5. Make the pilgrimage to Mecca, the Hajj, at least once if you have the health and means.
The Moors in Spain
The Moors, were a nomadic people of North Africa, Berbers, originally inhabitants of Mauretania. They became Muslims in the 8th century and went to Spain in 711, where they overran the Visigoths. They spread northward across the Pyrenees into France but were turned back by Charles Martel in 732. In Southern Spain, however, they established the Umayyad emirate, later caliphate, at Cordoba. The court grew in wealth, splendor, and culture. Other centers of Moorish culture were Toledo, Granada, and Seville. The Moors never established a stable central government. In the 11th century the caliphate fell, and Moorish Spain was captured by the Almoravids, who were supplanted in 1174 by the Almohads.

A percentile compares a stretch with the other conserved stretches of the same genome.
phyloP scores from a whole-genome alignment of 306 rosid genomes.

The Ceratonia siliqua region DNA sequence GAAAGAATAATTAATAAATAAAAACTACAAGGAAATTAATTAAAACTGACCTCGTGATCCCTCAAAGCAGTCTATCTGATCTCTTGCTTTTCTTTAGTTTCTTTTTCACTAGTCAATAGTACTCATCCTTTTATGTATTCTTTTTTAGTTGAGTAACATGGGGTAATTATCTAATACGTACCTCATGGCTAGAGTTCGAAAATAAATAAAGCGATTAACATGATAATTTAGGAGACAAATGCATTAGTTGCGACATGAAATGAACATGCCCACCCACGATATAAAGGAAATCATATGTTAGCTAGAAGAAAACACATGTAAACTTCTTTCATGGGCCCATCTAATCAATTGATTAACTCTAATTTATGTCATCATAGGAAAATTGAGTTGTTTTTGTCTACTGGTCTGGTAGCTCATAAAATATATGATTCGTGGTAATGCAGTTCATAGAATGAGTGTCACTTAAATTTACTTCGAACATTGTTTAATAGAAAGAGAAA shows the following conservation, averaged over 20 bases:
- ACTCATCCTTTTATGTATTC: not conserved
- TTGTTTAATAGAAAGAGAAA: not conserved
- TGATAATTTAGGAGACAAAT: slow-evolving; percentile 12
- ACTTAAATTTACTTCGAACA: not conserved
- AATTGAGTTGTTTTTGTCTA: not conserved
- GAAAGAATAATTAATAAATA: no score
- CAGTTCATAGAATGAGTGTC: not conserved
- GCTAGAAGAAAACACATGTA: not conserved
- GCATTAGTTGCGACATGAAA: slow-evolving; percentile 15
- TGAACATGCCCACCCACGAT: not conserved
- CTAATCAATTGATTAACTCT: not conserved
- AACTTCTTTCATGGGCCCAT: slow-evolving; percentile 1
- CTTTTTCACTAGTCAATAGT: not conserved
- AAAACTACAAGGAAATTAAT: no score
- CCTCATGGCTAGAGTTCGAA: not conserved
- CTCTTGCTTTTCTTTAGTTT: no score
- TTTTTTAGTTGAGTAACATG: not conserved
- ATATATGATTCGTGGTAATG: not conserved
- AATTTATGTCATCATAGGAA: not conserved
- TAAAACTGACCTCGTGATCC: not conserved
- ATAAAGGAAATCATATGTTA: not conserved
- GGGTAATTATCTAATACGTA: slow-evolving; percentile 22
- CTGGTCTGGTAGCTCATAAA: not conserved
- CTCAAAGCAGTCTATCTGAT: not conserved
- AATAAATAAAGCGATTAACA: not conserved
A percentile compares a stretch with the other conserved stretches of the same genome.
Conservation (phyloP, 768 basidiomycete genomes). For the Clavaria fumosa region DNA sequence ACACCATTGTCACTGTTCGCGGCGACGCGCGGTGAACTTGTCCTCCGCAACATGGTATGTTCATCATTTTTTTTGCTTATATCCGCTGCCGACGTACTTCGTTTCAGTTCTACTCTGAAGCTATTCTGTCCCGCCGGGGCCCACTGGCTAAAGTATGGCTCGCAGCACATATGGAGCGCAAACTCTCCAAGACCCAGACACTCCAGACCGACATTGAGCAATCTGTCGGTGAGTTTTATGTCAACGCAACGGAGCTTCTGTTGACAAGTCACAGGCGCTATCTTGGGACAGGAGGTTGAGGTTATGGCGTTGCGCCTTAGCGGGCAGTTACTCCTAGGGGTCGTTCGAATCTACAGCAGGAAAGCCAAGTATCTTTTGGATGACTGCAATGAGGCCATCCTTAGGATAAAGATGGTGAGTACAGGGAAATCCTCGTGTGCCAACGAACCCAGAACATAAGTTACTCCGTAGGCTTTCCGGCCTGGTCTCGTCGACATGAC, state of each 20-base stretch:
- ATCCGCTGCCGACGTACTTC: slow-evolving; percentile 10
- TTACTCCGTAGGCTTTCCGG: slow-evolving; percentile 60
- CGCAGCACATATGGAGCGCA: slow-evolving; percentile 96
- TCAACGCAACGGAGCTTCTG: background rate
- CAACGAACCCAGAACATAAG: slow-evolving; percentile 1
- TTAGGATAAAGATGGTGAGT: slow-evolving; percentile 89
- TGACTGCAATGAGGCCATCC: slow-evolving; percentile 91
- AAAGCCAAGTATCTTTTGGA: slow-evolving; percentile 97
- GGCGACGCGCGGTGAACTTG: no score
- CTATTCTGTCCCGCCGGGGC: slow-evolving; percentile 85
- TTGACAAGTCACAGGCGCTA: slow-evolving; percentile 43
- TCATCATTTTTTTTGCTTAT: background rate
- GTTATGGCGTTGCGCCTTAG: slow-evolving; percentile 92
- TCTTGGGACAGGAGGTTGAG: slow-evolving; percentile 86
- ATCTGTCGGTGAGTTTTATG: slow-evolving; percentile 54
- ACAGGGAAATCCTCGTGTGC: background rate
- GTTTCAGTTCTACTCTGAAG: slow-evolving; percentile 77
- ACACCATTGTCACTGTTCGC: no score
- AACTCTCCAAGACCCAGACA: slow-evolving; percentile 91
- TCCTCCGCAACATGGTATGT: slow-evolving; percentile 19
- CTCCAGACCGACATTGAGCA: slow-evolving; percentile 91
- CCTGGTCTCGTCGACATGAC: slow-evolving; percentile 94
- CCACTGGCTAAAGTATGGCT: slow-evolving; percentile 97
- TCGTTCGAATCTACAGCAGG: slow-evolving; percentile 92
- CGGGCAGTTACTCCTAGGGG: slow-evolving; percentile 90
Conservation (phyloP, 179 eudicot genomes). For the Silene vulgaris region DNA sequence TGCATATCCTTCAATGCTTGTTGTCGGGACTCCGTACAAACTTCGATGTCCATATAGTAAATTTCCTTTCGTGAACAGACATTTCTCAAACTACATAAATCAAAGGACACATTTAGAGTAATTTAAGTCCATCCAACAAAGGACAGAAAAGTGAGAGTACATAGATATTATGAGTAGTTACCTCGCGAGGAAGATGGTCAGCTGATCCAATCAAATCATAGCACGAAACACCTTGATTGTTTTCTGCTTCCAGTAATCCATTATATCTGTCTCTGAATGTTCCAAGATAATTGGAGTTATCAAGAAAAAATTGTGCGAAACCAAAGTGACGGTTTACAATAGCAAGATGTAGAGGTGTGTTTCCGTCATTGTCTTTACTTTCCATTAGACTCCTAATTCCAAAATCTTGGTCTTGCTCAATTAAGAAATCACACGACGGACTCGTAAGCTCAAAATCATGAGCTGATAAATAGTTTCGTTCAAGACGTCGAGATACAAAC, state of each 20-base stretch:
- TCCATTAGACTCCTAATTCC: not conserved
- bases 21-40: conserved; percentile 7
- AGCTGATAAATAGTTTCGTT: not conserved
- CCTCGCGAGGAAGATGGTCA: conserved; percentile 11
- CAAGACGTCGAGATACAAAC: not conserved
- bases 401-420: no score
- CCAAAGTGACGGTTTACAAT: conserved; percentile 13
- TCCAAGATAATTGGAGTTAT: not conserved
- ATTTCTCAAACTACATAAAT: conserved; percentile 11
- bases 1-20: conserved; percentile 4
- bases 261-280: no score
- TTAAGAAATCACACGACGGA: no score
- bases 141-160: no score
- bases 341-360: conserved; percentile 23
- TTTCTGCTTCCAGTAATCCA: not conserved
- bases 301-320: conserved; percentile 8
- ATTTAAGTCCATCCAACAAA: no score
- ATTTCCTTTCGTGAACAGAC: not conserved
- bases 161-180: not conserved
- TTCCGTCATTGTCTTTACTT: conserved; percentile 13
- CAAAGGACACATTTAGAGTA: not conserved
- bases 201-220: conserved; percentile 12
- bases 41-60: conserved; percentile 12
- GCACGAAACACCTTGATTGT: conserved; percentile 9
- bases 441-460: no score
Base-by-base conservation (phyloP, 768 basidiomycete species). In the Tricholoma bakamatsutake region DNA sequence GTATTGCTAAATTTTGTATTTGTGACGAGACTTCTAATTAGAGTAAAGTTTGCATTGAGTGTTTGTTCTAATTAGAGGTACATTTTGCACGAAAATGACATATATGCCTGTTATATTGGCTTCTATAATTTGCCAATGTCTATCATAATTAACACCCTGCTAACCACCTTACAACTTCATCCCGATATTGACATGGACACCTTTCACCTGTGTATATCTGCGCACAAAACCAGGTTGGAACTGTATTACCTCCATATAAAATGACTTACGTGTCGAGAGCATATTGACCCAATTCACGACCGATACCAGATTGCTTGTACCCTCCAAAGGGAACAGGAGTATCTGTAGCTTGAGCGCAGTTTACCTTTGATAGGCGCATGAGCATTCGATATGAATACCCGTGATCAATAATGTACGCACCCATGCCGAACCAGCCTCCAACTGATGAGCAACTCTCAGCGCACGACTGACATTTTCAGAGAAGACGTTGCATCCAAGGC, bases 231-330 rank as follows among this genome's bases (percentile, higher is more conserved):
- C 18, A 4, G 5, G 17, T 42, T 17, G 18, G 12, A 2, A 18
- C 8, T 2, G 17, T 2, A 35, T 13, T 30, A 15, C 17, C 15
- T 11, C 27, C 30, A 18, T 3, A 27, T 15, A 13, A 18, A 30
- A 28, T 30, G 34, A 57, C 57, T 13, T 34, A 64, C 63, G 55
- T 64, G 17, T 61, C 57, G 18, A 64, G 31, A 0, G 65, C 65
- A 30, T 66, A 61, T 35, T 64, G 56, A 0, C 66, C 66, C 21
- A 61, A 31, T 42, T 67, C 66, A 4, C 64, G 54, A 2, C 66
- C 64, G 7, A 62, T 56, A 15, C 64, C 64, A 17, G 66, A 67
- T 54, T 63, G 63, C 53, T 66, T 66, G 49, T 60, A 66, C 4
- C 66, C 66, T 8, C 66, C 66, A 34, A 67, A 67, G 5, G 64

During the Reconquista, Christian rulers continued efforts in Northern Spain to recapture the south. In 1085 Alfonso VI of Leon and Castile recovered Toledo. Cordoba fell in 1236, and one by one the Moorish strongholds surrendered. The last Moorish city, Granada, fell to Ferdinand V and Isabella I in 1492. The Jews and most of the Moors were driven from Spain, but two groups, the Moriscos and Mudéjares, remained. The expulsion came before the discovery of the New World, and the period of the Portuguese and Spanish colonial empires which followed.
The Mudéjares were the Moors who submitted to the rule of the Christian kings, and cooperated in the reconquest of Spain from its Moorish rulers. Their Muslim religious status was protected in 1492. Mudéjares who refused to convert to Christianity in 1610 were either killed or expelled to the Barbary Coast in North Africa.